Global Patio The Last Supper of Jesus Christ in China


Global Patio The Last Supper of Jesus Christ in China

That. In the 16th century, an Italian missionary brought the first religious paintings to China. Local artists began to adapt the great scenes of Christianity to Chinese culture.

Because. This trend disappeared with Mao Zedong's Cultural Revolution, when many of these works were burned and the Communist Party extended its control to Catholics. Still today millions of faithful reject the vigilance of Beijing.

It was an Italian Jesuit missionary named Matteo Ricci who pioneered bringing religious paintings to China in 1583. Ricci, also a mathematician and cartographer, one of the great scholars of his time, became a bridge between the West and the Asian giant, moving above all books and art, during the years of the Ming dynasty. The oldest images of Jesus and the Virgin Mary that crossed the pond to the East at the hands of the missionary ended up fattening the collection of an ink merchant, Cheng Dayue, who made a catalog that would later become one of the sources of inspiration for generations of local artists determined to fuse styles, endowing traditional Christian works with particular Chinese details.

For example, the characters in the 17th-century copper engravings of the Spanish Jesuit Jerónimo Nadal retained Western features such as curly hair, large noses, and deep-set eyes, but the clothing and accessories were Chinese. A celebrity in mixing styles was the painter Chen Yuandu, also known as Luke Chen, professor of Fine Arts at the now extinct Fu Jen Catholic University, founded at the request of Pope Pius XI in Beijing in 1925, who at the beginning of the last century gave a I step further using brush and ink techniques from traditional Chinese paintings to produce Biblical scenes.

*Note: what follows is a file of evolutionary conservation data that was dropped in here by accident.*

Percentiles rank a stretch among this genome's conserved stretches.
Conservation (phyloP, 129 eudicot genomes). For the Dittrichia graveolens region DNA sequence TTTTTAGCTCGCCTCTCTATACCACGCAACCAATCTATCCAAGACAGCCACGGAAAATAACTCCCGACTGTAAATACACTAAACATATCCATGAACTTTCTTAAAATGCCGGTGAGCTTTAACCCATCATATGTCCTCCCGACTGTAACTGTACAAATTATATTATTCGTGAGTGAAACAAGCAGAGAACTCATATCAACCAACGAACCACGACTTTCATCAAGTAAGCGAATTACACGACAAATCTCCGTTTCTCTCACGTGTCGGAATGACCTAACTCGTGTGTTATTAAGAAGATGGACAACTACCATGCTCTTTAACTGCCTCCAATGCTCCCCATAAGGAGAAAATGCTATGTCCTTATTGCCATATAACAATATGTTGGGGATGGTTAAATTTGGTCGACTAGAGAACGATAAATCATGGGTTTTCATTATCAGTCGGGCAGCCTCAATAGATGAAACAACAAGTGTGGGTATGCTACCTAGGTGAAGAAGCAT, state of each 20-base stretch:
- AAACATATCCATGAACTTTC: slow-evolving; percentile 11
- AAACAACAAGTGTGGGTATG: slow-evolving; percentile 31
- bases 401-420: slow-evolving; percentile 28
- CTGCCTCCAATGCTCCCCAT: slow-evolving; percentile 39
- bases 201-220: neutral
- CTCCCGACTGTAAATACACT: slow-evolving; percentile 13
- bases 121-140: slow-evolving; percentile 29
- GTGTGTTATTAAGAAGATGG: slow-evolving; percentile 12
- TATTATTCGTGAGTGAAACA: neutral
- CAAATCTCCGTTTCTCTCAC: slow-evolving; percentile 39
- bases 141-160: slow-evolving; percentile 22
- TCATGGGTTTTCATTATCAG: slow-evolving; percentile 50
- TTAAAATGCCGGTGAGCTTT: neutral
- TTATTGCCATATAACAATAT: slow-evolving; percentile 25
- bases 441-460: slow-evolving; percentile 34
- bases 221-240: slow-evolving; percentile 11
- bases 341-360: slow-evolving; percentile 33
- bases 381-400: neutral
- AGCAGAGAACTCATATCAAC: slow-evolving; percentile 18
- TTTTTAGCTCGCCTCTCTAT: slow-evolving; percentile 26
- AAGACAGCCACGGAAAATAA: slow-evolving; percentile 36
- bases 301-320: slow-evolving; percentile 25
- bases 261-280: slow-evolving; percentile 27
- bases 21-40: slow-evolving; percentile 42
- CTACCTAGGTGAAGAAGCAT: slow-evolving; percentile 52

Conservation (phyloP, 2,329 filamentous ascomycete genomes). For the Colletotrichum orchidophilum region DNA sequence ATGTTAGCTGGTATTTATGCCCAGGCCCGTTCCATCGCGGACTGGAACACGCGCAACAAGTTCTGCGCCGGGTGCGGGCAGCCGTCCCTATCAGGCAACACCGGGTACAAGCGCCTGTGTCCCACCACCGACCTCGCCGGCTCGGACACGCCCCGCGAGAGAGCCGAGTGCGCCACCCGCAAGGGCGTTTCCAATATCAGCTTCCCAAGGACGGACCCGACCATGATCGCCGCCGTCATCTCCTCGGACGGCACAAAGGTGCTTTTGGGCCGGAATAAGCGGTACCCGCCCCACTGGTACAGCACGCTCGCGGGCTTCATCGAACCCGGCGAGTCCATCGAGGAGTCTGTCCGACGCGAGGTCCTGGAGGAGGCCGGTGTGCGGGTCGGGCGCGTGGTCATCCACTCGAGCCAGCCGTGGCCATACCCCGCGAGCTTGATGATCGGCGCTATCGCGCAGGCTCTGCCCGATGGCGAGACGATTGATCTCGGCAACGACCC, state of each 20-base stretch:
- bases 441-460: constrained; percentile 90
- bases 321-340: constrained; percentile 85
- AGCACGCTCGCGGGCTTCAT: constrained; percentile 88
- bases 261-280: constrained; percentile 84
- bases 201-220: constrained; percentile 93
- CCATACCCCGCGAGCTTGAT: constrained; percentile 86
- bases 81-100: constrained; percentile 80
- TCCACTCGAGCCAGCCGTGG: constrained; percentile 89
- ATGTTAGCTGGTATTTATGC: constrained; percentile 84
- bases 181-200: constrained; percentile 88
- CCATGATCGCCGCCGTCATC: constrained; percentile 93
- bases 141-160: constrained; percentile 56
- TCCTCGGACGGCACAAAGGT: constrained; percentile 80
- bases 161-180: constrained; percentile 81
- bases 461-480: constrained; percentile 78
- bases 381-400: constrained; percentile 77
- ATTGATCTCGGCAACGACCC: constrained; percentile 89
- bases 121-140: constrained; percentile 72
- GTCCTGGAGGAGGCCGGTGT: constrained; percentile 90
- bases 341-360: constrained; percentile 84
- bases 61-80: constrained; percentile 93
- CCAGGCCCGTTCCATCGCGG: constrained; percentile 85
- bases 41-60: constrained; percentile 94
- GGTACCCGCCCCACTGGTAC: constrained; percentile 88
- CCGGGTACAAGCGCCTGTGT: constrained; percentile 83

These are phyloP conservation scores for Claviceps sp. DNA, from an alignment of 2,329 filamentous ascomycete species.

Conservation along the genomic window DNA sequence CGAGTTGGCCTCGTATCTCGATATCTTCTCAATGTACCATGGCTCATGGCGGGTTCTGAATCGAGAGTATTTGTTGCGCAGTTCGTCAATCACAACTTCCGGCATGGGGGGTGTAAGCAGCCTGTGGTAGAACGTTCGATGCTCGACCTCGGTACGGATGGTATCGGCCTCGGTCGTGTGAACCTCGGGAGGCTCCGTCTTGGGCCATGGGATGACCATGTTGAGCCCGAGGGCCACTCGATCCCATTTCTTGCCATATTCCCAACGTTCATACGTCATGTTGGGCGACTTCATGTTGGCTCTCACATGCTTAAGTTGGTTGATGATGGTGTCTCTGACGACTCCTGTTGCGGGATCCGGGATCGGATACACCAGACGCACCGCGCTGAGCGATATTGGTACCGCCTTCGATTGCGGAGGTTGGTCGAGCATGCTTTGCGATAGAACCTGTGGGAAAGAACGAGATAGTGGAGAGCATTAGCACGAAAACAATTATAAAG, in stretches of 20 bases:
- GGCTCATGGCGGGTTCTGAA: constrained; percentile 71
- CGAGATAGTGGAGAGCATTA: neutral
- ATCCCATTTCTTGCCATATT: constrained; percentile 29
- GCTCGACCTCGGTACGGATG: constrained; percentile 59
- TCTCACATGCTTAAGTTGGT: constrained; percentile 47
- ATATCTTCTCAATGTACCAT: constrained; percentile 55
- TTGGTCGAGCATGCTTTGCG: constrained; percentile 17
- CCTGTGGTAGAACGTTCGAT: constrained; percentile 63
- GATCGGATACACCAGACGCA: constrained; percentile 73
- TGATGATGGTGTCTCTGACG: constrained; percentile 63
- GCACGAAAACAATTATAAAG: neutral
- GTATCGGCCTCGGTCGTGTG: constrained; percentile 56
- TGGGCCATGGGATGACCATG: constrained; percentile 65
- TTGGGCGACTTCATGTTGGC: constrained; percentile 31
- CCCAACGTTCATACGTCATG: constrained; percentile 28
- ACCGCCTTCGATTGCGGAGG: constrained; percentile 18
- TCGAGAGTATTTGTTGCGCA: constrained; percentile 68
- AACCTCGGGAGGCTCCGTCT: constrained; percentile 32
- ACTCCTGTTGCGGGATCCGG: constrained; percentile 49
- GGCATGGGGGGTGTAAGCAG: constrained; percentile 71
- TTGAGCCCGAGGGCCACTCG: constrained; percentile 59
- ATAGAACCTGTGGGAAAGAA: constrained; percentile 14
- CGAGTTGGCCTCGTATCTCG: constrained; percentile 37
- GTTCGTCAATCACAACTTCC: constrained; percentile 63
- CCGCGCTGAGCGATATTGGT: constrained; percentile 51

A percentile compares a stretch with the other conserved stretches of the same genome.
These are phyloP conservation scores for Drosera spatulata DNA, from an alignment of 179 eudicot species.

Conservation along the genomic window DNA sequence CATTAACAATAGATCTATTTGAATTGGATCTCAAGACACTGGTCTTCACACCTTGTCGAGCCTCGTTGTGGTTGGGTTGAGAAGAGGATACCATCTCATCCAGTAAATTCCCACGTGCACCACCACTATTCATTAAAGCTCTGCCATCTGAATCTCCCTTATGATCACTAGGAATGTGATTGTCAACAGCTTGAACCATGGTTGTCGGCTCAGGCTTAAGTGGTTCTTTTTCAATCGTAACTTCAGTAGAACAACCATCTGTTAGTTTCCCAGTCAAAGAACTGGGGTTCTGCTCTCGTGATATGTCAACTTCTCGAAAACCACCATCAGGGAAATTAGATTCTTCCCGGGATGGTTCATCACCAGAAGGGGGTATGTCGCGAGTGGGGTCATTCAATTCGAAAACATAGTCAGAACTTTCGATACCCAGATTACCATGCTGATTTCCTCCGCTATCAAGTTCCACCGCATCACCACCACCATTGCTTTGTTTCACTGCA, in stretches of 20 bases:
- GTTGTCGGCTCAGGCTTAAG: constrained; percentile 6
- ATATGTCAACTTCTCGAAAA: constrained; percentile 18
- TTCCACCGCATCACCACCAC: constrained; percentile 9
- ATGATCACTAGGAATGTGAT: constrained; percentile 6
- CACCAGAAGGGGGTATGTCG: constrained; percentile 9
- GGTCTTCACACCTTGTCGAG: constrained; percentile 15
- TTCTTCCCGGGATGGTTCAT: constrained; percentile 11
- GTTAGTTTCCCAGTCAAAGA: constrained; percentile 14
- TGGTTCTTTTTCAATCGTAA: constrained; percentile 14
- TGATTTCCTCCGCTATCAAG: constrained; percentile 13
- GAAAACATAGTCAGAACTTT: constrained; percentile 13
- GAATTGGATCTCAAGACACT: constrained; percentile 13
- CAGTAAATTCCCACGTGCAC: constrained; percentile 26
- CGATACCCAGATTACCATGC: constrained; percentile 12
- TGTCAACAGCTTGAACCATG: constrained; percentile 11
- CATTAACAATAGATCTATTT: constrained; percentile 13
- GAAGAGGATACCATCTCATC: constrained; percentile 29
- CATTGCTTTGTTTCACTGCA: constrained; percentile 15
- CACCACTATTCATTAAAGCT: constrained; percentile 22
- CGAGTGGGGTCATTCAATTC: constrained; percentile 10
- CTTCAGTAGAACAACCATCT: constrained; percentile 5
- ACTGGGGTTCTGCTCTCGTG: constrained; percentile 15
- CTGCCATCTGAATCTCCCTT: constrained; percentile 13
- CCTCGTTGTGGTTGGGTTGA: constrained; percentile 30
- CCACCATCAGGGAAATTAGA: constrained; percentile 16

Chen adapted several portraits of the Virgin with Chinese ink, as well as the birth of Jesus in Bethlehem or the last supper. Among his disciples, Wang Suda stood out, who also reinterpreted the famous Da Vinci mural in the traditional style of his country, presenting a table, stools, crockery, windows, lanterns and clothes from China. In another painting, he presented the Virgin as an empress of the Ming dynasty, wearing a crown engraved with a dragon and a phoenix, symbols reserved only for the emperor.

This artistic trend disappeared when Mao Zedong's communist army won the civil war against the nationalists and proclaimed the People's Republic of China in 1949. During the subsequent Cultural Revolution of the 1960s, many of the works were burned and Christians persecuted. .

In those years the Catholic Patriotic Association was established. It is the institution that dictates that, in order to freely embrace the Catholic faith, homage should not be paid to the Pope, but to the ruling Communist Party, the only one with the power to appoint bishops. The first elected by Beijing, in 1958, was Dong Guangqing, a Franciscan from Wuhan. Although this appointment did not please the then Pope Pius XII, who sent a protest letter to Beijing: "This Patriotic Association wants Catholics to progressively adhere to the falsehoods of atheistic materialism, with which God is denied and they reject all supernatural principles".

In the China of 2023, there are officially around 12 million Christians. Although, in hiding, there are millions more faithful who do not accept control of Beijing and who celebrate their liturgies in churches not recognized by the Chinese regime. In the entire country there are only 138 dioceses led by 79 bishops elected by the Patriotic Association. But five years ago, the Vatican signed a historic agreement, renewed last October, by which the Holy See recognized some of these communist-selected bishops.

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